Marriott last week slashed its forecasts for the full-year 2008 to the range down 1% to plus 1%. Previously, at the first quarter results, it had been in the range 3% to 5%.
At the start of June, the company altered its forecasts for the second quarter, downgrading to 2% for North American revpar but not commenting on the full-year. Last week was the first time in the current cycle it has forecast negative revpar.
In the event, second quarter revpar for North America came in at 1.4%. CFO Arne Sorenson commented on the conference call for the results: "If anything since the first week in June, the economic climate in the US has turned more bearish. Housing prices continue to decline, oil has generally continued its rapid upward march and the airlines are raising fares and cutting flights, and to top it off consumer confidence is at a 28-year low."
However, it was not all gloomy, said Sorenson. Outside of North America revpar for company-operated comparable hotels grew over 15% in the second quarter including the impact of foreign exchange or 7.2% excluding the impact.
Sorenson did admit that the financing environment for US hotels was getting tighter and that as a result new full-service hotel development was involving several lenders with modest leverage. Smaller projects, under $15m, and for relationship customers, were still being financed.
This tough financing environment had spread to Europe and Latin America but as yet Asia and the Middle East were unaffected.
Despite the sluggish revpar, house profit dollars per available room were up almost 1% in North America. This is thanks to cost saving plans that have been implemented ranging from modifying menus and restaurant hours to mandatory holidays and hiring freezes.
Internationally, the performance was generally better than North America although the UK continues to suffer from similar economic conditions to the US and revpar growth was in the low single digits. In the UK, hotels are being deflagged and £240m is being spent at the remaining hotels.
Other regions have much stronger performance. The Middle East, for example, showed revpar up 22%. And all but five hotels in central and south eastern Asia reported double-digit revpar growth.
A key driver for Marriott's profits given sluggish revpar is system growth. At the end of the second quarter ended June 13, the pipeline stood at more than 130,000 rooms with 60,000 under construction. During the quarter, 9,400 rooms were opened taking the system to 545,000.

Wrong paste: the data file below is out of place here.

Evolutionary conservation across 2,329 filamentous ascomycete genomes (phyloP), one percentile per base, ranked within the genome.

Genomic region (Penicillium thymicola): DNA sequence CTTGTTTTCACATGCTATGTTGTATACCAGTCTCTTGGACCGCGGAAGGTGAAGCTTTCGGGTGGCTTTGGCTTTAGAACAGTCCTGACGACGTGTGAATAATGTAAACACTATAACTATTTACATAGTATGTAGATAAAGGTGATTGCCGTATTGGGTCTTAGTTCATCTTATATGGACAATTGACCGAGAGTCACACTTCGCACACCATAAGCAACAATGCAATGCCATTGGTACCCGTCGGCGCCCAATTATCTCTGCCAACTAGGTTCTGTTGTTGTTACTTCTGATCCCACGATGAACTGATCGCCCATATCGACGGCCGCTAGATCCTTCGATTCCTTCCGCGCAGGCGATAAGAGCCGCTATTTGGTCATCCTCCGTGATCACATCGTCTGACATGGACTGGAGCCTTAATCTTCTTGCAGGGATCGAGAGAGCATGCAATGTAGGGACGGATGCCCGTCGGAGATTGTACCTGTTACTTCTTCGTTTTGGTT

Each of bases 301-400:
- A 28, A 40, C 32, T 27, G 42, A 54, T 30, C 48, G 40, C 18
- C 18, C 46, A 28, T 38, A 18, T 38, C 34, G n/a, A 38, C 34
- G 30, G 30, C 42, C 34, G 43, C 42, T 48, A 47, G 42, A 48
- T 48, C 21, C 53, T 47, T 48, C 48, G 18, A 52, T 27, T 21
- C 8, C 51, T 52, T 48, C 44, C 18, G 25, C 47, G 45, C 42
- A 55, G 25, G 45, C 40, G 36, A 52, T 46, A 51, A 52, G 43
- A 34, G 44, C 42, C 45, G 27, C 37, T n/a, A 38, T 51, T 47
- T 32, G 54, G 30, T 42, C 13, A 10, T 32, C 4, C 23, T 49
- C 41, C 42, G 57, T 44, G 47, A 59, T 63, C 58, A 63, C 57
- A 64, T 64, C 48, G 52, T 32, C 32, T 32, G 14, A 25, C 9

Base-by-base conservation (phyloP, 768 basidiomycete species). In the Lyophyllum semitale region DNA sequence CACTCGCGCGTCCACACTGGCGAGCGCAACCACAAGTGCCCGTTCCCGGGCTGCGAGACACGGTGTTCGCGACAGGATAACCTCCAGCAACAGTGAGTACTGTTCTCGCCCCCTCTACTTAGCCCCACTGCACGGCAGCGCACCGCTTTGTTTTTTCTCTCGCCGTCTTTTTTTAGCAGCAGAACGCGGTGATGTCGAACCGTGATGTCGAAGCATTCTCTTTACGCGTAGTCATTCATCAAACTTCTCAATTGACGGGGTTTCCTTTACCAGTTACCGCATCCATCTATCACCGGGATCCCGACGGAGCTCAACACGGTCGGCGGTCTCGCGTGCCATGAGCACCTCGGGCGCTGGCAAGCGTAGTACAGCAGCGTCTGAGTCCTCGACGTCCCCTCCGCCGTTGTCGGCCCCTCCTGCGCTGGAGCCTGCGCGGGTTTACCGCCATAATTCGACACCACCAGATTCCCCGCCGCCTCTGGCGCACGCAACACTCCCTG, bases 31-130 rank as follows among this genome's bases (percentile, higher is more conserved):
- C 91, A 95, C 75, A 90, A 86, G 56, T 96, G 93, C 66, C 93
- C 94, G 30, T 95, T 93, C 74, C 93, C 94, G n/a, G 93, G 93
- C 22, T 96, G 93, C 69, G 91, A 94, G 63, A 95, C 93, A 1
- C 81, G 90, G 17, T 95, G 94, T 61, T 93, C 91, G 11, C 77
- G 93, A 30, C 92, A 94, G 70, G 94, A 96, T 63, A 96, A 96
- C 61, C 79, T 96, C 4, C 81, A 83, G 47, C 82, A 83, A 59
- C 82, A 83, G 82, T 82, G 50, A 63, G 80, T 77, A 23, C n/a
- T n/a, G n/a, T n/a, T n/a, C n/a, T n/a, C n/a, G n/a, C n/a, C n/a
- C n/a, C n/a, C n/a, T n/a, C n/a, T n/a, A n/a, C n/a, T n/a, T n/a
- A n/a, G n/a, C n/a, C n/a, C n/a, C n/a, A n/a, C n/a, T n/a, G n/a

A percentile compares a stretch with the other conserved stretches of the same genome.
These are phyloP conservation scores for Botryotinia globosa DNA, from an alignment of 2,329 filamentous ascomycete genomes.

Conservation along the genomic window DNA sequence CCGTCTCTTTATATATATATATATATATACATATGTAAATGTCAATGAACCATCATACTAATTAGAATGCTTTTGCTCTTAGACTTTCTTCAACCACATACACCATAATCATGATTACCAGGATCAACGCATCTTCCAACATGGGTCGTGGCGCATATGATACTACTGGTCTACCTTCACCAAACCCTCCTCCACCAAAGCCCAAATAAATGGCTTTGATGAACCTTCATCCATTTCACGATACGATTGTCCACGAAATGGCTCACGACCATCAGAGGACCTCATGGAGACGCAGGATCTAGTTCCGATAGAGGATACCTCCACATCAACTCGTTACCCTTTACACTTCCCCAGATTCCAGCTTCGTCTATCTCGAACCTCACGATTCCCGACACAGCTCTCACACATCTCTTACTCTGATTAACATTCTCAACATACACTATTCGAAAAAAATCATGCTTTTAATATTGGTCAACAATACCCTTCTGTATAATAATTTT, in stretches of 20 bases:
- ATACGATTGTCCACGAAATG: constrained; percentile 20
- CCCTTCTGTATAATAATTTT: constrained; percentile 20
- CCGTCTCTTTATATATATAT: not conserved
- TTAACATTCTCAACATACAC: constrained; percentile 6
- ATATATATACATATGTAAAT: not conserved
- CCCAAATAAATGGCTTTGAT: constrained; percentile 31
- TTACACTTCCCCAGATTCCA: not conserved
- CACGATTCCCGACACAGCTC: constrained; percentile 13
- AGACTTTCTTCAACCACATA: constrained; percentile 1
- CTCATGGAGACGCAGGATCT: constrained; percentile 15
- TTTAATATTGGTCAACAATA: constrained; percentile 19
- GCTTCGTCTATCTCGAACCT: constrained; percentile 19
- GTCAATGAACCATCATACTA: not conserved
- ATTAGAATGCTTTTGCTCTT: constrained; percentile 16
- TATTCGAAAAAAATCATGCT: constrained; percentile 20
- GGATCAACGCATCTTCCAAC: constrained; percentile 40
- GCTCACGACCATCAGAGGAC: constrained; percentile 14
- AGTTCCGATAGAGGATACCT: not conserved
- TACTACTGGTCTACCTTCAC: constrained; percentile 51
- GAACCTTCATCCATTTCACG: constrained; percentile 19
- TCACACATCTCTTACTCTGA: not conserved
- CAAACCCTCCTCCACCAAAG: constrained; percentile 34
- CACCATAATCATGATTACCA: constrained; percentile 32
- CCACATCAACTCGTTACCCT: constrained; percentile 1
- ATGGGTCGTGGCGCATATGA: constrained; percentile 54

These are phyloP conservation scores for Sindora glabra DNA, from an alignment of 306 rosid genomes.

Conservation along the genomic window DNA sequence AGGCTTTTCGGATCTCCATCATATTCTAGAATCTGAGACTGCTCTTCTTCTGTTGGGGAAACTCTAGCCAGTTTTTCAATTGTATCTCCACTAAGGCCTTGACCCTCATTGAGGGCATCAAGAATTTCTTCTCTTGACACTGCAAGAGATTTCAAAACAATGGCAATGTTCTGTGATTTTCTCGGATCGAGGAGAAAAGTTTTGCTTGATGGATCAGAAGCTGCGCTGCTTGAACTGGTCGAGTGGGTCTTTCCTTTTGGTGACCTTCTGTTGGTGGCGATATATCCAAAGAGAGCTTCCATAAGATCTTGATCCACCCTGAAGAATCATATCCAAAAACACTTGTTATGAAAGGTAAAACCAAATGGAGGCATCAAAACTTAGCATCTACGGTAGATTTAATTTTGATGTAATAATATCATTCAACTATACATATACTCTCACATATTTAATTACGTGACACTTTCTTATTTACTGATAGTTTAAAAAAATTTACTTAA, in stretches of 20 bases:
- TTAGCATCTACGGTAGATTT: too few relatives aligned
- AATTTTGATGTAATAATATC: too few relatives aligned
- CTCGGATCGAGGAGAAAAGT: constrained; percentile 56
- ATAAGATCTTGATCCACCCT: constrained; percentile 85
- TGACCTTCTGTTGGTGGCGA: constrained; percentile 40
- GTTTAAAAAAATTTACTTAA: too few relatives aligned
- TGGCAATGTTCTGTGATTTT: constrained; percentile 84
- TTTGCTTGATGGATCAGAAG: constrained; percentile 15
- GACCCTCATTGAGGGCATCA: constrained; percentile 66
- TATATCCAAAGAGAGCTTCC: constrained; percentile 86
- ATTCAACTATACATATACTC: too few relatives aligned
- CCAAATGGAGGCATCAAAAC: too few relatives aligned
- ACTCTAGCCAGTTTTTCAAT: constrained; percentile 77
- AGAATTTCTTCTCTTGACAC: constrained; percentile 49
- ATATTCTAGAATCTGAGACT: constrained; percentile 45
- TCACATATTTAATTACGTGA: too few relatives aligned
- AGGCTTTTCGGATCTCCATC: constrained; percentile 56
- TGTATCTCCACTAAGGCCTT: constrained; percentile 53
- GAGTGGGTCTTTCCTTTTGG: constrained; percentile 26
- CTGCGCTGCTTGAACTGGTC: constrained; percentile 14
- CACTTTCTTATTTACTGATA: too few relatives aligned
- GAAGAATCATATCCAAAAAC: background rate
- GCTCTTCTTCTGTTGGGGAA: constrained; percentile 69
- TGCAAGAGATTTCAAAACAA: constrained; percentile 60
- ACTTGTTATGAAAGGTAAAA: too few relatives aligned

The company said it was confident in adding 30,000 rooms in the current year and 30,000 to 35,000 rooms in 2009. Total fee revenues for the full-year is expected to be in the range $1.45bn to $1.475bn. This is a decline of $40m to $45m on the guidance given in the first quarter.
Despite the difficult economic environment, Sorenson said that is was not a given that in the US pricing would be down for corporate rates. He did expect, however, that there would be a "wait and see" attitude among corporate clients in terms of rates and that negotiations during the autumn would take a while to finalise.
In terms of airline capacity cuts, Sorenson said that for major cities in the US there would probably not be that much of any impact on Marriott hotels as travellers will still be able to fly. However, on longer haul trips such as Hawaii, capacity cuts and higher fares would have an impact.
Looking into prospects for 2009, Sorenson said during the question and answer session of the conference call that there were plenty of reasons for optimism in 2009. "I think we feel like the things that we can control best we feel great about," he said.
"We know with unit growth and with the increasingly global nature of our business that we're going to produce tremendous fee growth going forward. We can't tell you precisely when and how that kicks in but we know with almost total confidence that over the next couple of years we're going to have really accelerating fee growth and that's going to be great for our business."
Meanwhile, Host, the owner of about 70 upscale Marriott properties in the US, reported higher second quarter profits this week as room rates were pushed up despite falling occupancy.
The company also reduced its revpar outlook for the third quarter to the same range as Marriott, a decline of 1% to growth of 1%. And operating profit margins were cut to between a 300 basis point drop to a 230 bp drop.
Host owns 118 properties in the US and 11 through a joint venture in Europe.
HA Perspective: There are good reasons to be sceptical about Marriott's optimism, particularly in how the economy might turn for the better in 2009. Moreover, the faith it is putting in international markets requires that the contagion does not spread – but it clearly is already impacting Europe and the high inflation in many emerging markets means some form of economic slowdown has to happen.
Where the confidence seems more surefooted, however, is with unit growth delivering fee growth. And clearly Marriott is much less exposed to revpar stagnation than owners of hotels.
But with unit growth, the medium term outlook requires the current turmoil among banks to end. While Marriott has 60,000 rooms in the ground, if debt financing continues to tighten around the globe then beyond 2010 this number is certain to fall markedly. And if the global economy is still slowing, then revpar will also provide no sanctuary.
Longer term, Marriott's perspective is absolutely correct. It is looking to generate more than half of its fee income outside of the US (currently international hotels contribute 35% to 40% of incentive fees).
While the company is going to hurt in the current cyclical downturn, perhaps much more than it is willing to admit at this point, it stands to benefit enormously from the structural growth in global demand for hotels.